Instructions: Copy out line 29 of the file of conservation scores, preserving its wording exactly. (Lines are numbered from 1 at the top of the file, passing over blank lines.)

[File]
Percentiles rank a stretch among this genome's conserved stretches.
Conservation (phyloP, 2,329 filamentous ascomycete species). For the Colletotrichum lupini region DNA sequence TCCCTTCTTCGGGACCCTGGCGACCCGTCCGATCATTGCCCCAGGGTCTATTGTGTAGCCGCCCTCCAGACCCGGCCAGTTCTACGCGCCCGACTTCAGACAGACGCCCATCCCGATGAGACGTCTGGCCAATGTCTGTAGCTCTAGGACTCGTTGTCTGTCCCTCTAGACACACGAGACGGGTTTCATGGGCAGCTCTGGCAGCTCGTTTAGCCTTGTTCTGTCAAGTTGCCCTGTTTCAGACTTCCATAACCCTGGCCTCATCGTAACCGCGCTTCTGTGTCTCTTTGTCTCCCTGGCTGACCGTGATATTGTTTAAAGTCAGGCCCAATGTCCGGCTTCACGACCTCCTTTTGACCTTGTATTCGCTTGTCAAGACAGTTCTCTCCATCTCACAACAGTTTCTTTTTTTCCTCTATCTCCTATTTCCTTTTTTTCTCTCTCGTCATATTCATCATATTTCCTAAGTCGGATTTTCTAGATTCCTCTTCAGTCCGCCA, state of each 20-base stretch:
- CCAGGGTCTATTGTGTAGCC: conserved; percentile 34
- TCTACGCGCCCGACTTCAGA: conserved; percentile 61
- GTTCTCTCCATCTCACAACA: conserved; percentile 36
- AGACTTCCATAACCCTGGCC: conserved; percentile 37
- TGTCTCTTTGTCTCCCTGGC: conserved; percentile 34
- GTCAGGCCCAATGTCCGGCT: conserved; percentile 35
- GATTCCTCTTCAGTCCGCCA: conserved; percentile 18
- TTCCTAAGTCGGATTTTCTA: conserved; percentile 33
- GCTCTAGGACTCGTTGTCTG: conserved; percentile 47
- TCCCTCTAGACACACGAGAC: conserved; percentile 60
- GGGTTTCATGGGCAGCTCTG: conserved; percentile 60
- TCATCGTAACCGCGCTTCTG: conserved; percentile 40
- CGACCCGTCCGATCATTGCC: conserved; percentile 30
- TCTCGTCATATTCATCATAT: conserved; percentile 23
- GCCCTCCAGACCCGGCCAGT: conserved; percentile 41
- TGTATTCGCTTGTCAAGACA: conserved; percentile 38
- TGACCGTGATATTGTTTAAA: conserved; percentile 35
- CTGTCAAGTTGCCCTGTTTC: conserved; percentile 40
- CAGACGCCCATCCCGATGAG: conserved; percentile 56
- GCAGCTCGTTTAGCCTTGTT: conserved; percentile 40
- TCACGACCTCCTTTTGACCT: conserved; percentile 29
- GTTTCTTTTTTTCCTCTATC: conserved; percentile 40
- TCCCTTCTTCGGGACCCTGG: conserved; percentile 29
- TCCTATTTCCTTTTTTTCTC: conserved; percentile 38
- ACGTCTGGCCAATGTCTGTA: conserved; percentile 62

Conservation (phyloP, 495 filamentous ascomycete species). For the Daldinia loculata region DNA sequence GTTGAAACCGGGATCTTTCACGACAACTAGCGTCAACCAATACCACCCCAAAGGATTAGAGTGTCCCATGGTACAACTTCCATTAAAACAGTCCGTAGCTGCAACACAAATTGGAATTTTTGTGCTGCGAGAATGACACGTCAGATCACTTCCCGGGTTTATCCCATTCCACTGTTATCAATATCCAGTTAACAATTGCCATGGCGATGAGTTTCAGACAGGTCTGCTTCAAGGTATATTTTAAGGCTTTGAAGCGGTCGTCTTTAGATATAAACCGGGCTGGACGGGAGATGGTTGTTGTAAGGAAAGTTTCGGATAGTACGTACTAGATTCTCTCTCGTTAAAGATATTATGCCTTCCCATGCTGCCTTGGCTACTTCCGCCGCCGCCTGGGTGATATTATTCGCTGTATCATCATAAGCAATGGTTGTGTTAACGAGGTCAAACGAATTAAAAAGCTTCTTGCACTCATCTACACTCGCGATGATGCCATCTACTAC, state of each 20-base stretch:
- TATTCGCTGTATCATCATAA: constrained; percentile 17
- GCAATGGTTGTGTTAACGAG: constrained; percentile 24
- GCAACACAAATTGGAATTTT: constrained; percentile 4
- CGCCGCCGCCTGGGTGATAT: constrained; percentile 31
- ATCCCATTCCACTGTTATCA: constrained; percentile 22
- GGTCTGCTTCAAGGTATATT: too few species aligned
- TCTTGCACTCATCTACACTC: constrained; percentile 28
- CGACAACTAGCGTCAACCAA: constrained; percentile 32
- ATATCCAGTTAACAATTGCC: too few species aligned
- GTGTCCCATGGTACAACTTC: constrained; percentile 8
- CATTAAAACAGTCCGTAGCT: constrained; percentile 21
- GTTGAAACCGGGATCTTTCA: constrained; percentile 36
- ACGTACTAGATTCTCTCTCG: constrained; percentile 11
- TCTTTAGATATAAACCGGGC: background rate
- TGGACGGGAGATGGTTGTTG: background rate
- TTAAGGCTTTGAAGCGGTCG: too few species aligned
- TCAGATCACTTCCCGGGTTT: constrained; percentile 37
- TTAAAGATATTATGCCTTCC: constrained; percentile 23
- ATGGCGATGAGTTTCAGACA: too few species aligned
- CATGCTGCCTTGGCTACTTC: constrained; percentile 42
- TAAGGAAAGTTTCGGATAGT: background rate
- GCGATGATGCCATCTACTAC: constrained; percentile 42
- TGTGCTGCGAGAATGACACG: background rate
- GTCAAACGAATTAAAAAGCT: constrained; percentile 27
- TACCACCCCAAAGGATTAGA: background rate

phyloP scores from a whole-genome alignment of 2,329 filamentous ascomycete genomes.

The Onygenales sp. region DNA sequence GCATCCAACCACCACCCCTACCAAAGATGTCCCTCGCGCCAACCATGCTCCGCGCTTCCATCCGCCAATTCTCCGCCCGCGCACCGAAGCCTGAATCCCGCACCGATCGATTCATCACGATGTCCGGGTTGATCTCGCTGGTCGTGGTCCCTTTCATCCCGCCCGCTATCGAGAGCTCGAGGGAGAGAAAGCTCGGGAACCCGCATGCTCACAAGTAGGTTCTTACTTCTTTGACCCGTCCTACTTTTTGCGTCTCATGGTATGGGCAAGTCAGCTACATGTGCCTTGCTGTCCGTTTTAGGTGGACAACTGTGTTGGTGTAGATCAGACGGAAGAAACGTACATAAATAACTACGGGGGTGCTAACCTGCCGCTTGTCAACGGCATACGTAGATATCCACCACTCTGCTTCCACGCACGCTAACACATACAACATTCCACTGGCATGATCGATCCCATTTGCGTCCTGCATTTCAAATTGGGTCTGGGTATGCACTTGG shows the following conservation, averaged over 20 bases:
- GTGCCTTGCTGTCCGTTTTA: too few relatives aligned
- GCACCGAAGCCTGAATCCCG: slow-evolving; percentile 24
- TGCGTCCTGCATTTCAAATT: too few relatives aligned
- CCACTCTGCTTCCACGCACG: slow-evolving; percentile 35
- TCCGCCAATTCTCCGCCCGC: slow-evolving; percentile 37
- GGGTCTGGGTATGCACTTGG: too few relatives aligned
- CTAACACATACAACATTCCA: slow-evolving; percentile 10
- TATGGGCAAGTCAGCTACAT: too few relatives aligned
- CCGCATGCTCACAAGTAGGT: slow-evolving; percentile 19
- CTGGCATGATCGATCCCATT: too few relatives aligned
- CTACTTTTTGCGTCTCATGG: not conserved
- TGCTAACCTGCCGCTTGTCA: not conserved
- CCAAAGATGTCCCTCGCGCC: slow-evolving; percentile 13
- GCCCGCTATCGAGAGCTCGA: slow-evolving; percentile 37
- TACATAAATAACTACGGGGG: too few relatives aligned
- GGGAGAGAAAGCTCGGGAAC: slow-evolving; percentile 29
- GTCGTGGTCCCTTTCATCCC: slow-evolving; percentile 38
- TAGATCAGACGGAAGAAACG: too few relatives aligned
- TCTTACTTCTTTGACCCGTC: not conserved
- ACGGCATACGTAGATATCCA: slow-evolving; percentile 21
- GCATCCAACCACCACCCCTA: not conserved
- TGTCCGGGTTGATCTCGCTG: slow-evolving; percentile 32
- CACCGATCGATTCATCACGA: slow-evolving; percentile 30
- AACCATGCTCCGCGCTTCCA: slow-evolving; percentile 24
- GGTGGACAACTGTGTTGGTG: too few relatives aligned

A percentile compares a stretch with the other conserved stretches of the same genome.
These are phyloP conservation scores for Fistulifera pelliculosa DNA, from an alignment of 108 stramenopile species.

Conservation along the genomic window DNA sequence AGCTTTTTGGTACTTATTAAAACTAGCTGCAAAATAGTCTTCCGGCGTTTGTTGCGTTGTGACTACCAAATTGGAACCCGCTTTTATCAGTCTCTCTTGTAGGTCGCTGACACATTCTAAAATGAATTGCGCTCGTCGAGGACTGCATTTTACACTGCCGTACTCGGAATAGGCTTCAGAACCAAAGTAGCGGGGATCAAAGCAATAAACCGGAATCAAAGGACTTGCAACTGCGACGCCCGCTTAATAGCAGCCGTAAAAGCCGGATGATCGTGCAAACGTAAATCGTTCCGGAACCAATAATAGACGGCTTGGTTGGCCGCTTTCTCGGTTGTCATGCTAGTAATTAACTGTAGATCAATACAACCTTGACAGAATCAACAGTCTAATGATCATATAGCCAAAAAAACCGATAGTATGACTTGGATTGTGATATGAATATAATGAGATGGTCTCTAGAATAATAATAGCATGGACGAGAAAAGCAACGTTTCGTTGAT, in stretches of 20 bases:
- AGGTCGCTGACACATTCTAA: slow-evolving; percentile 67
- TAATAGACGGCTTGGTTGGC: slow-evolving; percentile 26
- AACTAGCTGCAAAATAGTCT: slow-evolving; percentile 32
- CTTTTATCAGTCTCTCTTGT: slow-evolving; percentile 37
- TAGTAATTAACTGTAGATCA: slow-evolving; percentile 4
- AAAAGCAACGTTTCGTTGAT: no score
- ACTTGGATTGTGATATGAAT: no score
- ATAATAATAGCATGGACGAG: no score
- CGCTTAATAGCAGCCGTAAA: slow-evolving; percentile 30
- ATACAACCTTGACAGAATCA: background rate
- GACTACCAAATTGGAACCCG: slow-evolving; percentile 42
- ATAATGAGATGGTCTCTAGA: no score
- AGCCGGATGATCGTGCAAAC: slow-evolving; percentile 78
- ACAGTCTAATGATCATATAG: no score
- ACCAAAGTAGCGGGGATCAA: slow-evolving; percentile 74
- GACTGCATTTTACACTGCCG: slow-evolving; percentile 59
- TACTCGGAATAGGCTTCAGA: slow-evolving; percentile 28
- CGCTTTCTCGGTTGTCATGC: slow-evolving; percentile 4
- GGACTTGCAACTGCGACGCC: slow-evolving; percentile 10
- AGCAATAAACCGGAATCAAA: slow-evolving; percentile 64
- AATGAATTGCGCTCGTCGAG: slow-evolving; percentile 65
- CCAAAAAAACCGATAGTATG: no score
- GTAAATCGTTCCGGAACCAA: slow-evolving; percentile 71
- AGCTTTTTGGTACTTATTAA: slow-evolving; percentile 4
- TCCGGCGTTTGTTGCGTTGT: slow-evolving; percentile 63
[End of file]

- TATTCGCTGTATCATCATAA: constrained; percentile 17